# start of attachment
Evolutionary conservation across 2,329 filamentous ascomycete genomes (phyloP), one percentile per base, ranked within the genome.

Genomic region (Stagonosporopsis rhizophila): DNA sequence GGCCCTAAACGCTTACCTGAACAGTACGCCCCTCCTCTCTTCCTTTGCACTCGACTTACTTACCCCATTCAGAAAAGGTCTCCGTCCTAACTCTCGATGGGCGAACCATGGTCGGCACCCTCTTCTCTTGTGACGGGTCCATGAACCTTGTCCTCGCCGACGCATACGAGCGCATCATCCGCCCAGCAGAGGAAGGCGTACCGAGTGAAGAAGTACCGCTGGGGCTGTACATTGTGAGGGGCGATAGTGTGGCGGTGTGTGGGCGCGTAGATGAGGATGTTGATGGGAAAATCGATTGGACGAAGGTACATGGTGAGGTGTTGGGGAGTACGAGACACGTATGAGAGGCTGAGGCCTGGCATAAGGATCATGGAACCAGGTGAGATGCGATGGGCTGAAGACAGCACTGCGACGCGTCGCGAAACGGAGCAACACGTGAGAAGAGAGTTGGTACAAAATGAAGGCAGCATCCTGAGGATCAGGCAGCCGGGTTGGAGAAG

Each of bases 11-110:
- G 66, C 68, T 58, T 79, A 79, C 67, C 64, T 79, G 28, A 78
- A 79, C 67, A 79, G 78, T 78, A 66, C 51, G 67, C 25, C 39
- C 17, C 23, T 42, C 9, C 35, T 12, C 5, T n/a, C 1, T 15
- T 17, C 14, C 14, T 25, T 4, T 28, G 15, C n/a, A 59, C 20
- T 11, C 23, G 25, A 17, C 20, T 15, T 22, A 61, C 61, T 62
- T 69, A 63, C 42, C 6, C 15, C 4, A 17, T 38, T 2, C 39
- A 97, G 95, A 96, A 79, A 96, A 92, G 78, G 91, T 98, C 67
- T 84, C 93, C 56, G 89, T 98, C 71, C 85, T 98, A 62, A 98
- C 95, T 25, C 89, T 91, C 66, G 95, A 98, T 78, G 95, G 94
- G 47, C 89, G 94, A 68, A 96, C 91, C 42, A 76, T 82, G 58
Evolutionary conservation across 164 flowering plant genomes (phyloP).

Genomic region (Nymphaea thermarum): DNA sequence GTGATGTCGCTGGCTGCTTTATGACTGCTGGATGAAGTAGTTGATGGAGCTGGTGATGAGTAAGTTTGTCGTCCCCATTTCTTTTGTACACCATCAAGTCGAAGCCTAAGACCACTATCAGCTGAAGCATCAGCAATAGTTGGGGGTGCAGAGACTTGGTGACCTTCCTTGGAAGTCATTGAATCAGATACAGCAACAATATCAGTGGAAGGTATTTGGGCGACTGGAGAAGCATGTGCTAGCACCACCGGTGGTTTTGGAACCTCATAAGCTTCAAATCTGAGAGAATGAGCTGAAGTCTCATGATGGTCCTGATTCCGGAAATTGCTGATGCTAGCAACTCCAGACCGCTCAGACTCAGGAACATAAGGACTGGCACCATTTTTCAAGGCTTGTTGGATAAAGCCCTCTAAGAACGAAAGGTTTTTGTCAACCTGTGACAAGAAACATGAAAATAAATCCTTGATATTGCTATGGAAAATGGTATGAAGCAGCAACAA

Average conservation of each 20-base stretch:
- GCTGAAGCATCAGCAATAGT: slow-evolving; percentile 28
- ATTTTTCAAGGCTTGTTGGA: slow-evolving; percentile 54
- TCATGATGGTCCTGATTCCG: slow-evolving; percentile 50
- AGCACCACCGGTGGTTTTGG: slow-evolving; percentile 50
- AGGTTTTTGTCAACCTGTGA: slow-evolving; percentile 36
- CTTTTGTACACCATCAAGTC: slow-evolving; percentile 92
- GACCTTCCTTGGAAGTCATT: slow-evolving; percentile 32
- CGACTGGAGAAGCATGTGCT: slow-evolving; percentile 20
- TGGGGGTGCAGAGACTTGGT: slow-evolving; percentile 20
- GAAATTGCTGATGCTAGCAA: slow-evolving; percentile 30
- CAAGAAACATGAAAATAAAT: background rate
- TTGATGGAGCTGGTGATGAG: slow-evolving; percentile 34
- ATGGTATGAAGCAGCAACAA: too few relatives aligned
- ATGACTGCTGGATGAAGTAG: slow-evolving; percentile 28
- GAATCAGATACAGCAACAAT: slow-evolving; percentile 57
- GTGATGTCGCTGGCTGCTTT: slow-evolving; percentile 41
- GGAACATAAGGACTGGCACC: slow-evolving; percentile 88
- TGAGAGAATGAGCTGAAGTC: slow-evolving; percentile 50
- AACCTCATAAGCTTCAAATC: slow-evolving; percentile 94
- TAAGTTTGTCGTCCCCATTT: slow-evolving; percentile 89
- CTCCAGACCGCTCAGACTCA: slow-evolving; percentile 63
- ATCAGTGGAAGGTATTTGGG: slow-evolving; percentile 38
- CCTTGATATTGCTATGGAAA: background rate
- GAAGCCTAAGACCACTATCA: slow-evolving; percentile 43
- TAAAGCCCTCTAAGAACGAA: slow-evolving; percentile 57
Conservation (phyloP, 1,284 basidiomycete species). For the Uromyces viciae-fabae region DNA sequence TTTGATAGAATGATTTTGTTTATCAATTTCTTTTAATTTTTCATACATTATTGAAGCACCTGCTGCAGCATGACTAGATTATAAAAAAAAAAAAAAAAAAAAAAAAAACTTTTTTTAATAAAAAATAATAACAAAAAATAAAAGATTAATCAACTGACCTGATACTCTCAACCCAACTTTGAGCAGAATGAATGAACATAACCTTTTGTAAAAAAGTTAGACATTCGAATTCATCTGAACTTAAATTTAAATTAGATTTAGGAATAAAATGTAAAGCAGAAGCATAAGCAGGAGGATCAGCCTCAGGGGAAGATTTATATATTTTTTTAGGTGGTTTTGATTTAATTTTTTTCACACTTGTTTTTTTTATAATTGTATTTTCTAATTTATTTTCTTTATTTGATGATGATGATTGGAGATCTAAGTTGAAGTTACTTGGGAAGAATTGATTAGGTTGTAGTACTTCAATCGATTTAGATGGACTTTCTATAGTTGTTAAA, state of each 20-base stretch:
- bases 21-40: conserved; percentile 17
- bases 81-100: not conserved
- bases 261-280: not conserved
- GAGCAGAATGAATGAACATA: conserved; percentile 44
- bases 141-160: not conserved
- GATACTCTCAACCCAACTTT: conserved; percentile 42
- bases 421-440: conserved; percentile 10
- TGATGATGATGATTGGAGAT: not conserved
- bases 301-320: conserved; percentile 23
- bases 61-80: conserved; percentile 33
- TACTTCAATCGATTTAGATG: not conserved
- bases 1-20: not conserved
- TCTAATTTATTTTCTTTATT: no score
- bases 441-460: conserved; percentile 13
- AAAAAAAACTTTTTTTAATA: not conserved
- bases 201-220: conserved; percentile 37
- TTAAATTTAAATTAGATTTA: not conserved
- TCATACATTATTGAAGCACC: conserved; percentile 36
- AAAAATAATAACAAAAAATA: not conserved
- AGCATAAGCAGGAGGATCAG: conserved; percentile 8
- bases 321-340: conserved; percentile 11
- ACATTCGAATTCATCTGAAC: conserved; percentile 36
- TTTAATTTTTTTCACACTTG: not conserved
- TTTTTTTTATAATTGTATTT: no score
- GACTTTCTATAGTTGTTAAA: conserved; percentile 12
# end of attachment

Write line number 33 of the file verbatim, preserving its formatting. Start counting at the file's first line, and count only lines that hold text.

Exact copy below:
- GGAACATAAGGACTGGCACC: slow-evolving; percentile 88